The fifteenth chapter of the Gospel of Luke is all about lost things. Jesus tells a parable about a lost sheep (vs. 3-7), a parable about a lost coin (vs. 8-10), and a parable about a lost boy (vs. 11-24). This is the only time Jesus used three consecutive parables to emphasize a single point. The point, therefore, must be extremely important. What is it? Is it not that what really matters to God is the lost?
Along with stressing the importance of the lost to God, Jesus also insinuates in these three parables that all lost people are not the same. While all lost people are equally lost, some are like the lost sheep, some are like the lost coin, and some are like the prodigal son.
Sheep get lost because of their own carelessness. They get their eyes on a clump of grass here and a clump of grass there. The next thing you know they’ve wandered off from the flock and are lost. A lot of people are lost because of their own carelessness. They’ve been careless all of their lives about the things of God. They’ve had their eyes on a clump of worldly pleasure here and a clump of worldly possessions there. Their obsession with worldly things has resulted in their carelessness about spiritual things.
The lost coin, unlike the lost sheep, was not lost because of its own carelessness, but because of the carelessness of another. If the woman had not been careless with it, she would have never lost it. Some people are like this lost coin; that is, they’re lost because of the carelessness of others. Maybe it was the carelessness of their parents who failed to “bring them up in the nurture and admonition of the Lord” (Ephesians 6:4). Maybe it is the carelessness of a Christian friend who has failed to pray for them and witness to them. Or maybe it is the carelessness of a nearby church in reaching out to its community.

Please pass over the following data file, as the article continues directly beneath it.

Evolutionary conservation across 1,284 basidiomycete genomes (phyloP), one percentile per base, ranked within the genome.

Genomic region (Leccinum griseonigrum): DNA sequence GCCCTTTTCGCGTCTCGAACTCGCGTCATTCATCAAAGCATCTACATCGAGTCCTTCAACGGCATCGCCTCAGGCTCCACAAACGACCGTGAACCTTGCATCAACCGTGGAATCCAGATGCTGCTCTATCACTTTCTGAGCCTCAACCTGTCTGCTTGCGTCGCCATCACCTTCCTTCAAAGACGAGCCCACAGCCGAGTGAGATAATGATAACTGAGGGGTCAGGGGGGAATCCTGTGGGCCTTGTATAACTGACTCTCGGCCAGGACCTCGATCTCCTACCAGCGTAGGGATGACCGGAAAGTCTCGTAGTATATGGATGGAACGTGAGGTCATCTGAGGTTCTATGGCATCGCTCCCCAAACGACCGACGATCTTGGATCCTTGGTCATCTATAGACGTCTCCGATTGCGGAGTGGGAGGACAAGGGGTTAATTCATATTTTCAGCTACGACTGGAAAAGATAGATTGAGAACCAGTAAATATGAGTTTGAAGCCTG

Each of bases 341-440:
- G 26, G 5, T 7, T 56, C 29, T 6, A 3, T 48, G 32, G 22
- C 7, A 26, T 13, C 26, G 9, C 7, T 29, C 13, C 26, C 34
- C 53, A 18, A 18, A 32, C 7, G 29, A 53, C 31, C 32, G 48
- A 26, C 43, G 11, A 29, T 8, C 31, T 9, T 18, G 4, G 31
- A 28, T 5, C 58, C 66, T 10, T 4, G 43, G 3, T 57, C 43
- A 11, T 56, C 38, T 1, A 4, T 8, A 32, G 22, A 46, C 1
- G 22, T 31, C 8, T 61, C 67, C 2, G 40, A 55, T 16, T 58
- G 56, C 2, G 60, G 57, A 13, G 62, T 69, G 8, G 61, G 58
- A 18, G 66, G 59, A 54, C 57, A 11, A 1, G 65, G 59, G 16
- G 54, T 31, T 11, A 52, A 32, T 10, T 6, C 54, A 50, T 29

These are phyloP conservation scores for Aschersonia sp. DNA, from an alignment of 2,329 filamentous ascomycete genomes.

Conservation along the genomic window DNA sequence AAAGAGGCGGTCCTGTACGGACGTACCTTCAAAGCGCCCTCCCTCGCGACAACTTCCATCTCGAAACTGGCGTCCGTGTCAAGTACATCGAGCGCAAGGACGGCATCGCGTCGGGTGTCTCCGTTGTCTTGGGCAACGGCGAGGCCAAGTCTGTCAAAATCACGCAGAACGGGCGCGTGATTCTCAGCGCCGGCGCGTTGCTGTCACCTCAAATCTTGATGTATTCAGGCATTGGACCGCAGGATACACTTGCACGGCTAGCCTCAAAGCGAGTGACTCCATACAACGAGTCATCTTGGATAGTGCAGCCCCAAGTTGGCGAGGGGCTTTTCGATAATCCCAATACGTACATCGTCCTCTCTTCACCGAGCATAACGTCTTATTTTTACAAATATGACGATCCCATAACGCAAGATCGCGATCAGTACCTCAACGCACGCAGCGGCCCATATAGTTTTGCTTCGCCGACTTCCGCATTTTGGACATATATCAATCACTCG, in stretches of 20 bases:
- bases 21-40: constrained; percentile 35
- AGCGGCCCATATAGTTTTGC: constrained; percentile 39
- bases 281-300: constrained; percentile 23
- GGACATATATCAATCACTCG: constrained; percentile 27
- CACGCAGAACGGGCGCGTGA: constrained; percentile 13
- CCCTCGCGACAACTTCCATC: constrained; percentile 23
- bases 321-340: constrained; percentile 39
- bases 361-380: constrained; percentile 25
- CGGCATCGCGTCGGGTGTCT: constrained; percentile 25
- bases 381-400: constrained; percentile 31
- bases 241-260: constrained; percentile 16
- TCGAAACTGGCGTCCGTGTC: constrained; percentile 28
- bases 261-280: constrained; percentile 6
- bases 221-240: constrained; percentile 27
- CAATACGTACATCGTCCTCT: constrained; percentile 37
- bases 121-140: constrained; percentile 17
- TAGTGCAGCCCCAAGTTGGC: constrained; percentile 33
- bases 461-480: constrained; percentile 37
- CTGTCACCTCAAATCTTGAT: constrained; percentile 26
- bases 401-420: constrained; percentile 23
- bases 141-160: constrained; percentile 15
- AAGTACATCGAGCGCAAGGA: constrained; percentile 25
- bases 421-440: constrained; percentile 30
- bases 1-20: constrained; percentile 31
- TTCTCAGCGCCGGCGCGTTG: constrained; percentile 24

When we get to the lost boy, we’re talking about a horse of a different color. He wasn’t lost because of carelessness, but because of callousness. The prodigal son represents the hard-core lost souls of our world; that is, those who live their lives with a clinched fist in the face of God. They demand from God their due—health, wealth, and happiness—but insist upon living their lives as though God were nonexistent.
Prodigals live riotously in this world with no thought of the Heavenly Father until their riotous living leads them to ruin. It is only when they hit rock bottom—sitting there peering at the slop in the trough of the devil’s pig pen—that there is any hope of a prodigal coming to himself or herself and turning to God.
Many a time I’ve been asked by a loving parent to pray that God would spare their prodigal son or daughter from the pig pen. However, the Father in Christ’s parable never intervened to keep the prodigal from the pig pen. He knew it was the prodigal’s only hope of coming to his senses and repenting of his sins. In light of this, shouldn’t we pray prodigals into the pig pen rather than attempting to pray them out of it? Otherwise, they’ll never suffer the full consequences of their spiritual callousness, have any incentive to repent of their sin, or ever come to their senses and the Father’s house.
I praise you my Heavenly Father for welcoming a sinner like me into your family with open arms. I pray now on behalf of the prodigal souls for whom you have burdened me to pray. I ask you to bring them to their senses, no matter what it takes, so that they will come to Christ in confession of their sins against heaven. Amen.